“They’re entitled to a full day of specialized curriculum,” Steve says.  “My kindergartners and first graders meet every Tuesday.”

“A full day? Away from my class?” Jane asks.  “When am I supposed to find the time to reteach everything that they miss?”

Newly identified gifted students Brian and Alicia aren’t regularly attending their Tuesday gifted class.

Brian and Alicia usually arrive late to the gifted resource classroom each Tuesday. By 11 o’clock the day of their fifth class, they are still missing.

Mrs. Smittey leads a whole class activity

After dropping his students at lunch, Steve finds Jane in the teacher’s lounge. “Hey, Jane,” he asks. “Where are Brian and Alicia?”

“I kept them this morning to catch them up on all the work they’ve missed,” Jane says.

“I need them to move on with our group project.”

“I’ll send them to you after lunch,” Jane promises.

“Okay, but I’m supposed to see them all day – and I’ve planned for that.” Steve is frustrated.  “It’s really hard for me to stick to my instructional goals when my students aren’t there.”

“What about my instructional goals?” Jane’s voice rises.  “I’m the one responsible for making sure all of my students keep up with their work. When they’re gone I have to teach the class and then teach them when they get back. It’s just not fair.” With that, Jane walks out of the lounge.

After lunch, Alicia and Brian arrive in the gifted classroom. Steve reminds the other students to include them in the mapping activities. As Steve circulates around the room, Brian stops him to ask, “Why didn’t I come this morning like I’m supposed to?”

That afternoon, Steve finds a telephone message in his mailbox from Brian’s mother. He returns the call immediately.

See the audio Recording of Parent/Teacher telephone call below:

Mr. Jackson meets with Jane and Steve to resolve the problem.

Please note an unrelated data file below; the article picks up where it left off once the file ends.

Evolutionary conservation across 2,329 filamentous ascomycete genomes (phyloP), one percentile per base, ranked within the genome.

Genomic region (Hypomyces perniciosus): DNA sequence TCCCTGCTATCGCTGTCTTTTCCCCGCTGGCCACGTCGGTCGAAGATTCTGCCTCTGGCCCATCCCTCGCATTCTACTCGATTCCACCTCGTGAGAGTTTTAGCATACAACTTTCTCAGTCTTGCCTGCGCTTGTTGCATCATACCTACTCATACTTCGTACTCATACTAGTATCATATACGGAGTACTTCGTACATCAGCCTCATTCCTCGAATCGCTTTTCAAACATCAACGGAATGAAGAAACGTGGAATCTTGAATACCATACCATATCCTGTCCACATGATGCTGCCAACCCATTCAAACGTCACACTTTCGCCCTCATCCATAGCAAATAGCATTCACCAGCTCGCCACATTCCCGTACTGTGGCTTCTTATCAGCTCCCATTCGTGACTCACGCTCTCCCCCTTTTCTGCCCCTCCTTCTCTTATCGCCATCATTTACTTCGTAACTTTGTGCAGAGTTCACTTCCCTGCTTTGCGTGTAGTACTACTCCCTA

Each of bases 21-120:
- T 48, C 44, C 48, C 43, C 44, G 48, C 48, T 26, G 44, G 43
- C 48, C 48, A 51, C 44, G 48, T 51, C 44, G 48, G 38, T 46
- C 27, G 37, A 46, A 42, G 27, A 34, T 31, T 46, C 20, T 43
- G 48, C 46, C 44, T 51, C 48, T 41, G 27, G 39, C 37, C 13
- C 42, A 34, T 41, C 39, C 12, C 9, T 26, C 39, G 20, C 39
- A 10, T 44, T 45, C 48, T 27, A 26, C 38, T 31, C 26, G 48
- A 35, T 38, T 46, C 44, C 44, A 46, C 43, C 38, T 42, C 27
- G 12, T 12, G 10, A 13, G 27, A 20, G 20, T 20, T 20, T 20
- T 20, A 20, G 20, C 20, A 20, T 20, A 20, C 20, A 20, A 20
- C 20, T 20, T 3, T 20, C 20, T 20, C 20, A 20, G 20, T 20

Principal Ben Jackson has no choice but to explore this issue once he receives a letter from Brian’s mother. He generally approaches mediation by providing opportunities for people to discuss and compromise. With reasonable parties, this hands-off approach is usually successful, but there are no guarantees. “Here we go,” he thinks, as both teachers come walking through his office door.

As they are seated, Mr. Jackson hands them each a copy of the letter that prompted the meeting and begins. “I’m hoping the two of you can help me understand what’s going on here. Brian Newton’s parents want to know why their son is missing time in the gifted resource room. Steve, would you care to start?”

Steve reviews Brian and Alicia’s history in the program with Mr. Jackson.

“Is this correct, Jane?” asks Mr. Jackson.

“Yes, but what Steve doesn’t seem to understand is that when they leave my classroom for an entire day each week, they get behind. Their work suffers, and I have to work double-time to get them caught up.”

Steve responds.  “Do you have them make up all the work, or just what they need to master the material?”

“I don’t give out busy work; my students have to do all of the work I provide for mastery,” Jane says. “That’s why I give it, so they can master the material.”

“Well, many gifted students don’t need as much practice as other students their age.” Steve says. “They may already have some of the skills you’re covering.”